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Here is a simple text version of what happens.

Consider a parallel RLC circuit driven at it's resonant frequency. On the first half cycle the capacitor charges up to some voltage. On the next half cycle the driving voltage is the opposite polarity of the capacitor. That makes two voltage sources in series. With the higher voltage and the same circuit resistance the current thru the capacitor will be higher.

What it comes down to is that there is a circulating current with the capacitor and inductor exchanging their stored energy with each other. This is in addition to the energy supplied by the source during any particular cycle. That's why you measure more current in the components than is coming from the supply.

Hope this helps.

Cheers,
Tom
 
Here is a simple text version of what happens.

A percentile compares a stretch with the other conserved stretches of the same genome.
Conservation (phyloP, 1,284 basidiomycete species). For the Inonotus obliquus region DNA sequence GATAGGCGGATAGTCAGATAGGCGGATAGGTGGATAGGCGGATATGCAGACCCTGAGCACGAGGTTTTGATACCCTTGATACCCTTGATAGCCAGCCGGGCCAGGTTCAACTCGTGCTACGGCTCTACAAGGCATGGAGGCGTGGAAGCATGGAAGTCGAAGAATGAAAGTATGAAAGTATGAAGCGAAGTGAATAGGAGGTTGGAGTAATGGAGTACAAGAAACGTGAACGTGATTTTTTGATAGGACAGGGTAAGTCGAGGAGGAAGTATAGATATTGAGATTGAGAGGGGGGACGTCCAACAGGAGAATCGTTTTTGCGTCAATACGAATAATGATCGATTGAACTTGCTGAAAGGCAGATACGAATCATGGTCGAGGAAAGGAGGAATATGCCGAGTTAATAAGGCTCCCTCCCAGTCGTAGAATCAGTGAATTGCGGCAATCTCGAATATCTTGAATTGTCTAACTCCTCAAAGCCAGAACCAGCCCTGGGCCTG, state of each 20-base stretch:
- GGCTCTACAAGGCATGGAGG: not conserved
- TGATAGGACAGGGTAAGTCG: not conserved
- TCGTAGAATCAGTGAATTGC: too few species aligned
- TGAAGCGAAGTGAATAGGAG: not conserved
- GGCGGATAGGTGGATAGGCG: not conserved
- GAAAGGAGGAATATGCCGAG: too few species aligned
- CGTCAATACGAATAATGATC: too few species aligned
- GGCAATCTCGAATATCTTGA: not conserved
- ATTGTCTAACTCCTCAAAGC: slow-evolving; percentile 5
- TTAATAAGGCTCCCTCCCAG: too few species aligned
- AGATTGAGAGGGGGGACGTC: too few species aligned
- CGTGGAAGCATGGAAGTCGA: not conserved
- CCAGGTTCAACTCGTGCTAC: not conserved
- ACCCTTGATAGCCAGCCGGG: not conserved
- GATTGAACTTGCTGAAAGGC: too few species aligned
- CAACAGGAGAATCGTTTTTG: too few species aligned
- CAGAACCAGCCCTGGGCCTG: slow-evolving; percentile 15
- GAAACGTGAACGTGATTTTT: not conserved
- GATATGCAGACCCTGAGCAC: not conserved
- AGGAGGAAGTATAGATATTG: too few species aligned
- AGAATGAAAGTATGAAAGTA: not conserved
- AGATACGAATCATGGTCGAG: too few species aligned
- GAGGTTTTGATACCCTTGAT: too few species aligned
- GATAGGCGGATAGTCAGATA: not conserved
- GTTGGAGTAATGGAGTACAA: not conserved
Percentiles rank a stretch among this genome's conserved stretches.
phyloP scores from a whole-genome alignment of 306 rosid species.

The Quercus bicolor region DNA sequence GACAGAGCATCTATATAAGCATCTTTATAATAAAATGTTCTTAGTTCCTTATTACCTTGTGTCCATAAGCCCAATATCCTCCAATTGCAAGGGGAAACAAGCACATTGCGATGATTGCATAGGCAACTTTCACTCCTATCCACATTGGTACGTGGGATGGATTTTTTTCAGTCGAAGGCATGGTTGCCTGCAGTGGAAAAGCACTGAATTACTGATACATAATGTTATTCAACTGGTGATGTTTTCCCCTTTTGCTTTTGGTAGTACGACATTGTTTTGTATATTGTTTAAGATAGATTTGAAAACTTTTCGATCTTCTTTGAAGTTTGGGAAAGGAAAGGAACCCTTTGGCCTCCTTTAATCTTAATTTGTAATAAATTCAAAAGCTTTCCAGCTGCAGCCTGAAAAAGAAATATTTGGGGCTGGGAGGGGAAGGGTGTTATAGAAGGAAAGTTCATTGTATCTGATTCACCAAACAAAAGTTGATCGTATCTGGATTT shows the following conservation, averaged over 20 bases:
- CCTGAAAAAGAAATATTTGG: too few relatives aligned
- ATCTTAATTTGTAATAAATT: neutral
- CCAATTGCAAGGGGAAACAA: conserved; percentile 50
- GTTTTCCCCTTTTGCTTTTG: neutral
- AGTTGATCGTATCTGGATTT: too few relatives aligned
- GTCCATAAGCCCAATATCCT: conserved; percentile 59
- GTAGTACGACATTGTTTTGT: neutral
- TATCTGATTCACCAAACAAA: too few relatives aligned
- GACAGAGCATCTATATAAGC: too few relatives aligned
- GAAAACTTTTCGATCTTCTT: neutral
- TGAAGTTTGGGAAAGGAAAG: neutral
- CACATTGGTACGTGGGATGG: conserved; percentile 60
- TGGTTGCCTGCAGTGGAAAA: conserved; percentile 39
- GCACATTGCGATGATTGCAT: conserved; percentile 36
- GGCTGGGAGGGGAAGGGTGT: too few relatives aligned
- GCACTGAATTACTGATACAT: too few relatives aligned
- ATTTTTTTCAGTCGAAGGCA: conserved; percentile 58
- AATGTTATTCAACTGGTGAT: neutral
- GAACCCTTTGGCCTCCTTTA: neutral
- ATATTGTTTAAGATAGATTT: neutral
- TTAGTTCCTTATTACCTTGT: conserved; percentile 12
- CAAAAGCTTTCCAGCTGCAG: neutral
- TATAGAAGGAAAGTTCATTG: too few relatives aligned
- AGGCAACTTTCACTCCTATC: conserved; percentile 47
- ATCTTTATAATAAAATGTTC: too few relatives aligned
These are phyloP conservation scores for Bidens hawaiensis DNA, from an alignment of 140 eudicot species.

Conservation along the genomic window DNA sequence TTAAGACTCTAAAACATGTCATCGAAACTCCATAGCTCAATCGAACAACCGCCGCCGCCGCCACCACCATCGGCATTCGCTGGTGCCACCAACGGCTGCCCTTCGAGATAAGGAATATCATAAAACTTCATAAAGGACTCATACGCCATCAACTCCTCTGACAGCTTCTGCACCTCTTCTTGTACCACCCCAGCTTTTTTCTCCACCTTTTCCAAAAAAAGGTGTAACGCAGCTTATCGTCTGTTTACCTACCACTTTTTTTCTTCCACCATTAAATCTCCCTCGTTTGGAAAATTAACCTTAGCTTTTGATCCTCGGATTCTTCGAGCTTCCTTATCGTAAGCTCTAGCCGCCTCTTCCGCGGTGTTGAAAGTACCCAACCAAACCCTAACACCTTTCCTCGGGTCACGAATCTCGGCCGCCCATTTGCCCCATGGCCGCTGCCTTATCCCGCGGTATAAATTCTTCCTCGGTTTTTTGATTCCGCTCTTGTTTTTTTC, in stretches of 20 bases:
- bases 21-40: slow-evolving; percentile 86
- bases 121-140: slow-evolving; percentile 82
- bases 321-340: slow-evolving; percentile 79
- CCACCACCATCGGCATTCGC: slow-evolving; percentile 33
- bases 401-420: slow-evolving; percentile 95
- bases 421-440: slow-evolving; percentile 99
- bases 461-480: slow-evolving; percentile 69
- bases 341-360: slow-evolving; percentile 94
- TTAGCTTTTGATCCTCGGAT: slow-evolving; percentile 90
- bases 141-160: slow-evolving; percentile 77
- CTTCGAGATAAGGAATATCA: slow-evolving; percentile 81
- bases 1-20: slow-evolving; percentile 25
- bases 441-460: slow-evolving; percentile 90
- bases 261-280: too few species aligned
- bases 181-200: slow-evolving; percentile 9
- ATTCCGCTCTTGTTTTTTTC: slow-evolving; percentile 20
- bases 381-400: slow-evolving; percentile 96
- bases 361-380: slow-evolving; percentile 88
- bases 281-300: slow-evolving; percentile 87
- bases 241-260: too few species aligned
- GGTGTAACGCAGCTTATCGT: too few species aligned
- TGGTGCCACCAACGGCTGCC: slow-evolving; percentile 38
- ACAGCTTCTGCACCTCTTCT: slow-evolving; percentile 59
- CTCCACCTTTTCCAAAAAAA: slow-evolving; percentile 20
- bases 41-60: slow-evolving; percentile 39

Consider a parallel RLC circuit driven at it's resonant frequency. On the first half cycle the capacitor charges up to some voltage. On the next half cycle the driving voltage is the opposite polarity of the capacitor. That makes two voltage sources in series. With the higher voltage and the same circuit resistance the current thru the capacitor will be higher.

What it comes down to is that there is a circulating current with the capacitor and inductor exchanging their stored energy with each other. This is in addition to the energy supplied by the source during any particular cycle. That's why you measure more current in the components than is coming from the supply.

Hope this helps.

Cheers,
Tom
Hello! I'm still confused. I don't quite get this part "On the next half cycle the driving voltage is the opposite polarity of the capacitor. That makes two voltage sources in series". I thought we're taking about parallel RLC, why the series voltage soruces occurs? and what about the inductor? What is it doing during this time?
 
Did you watch this video that @BvU mentioned?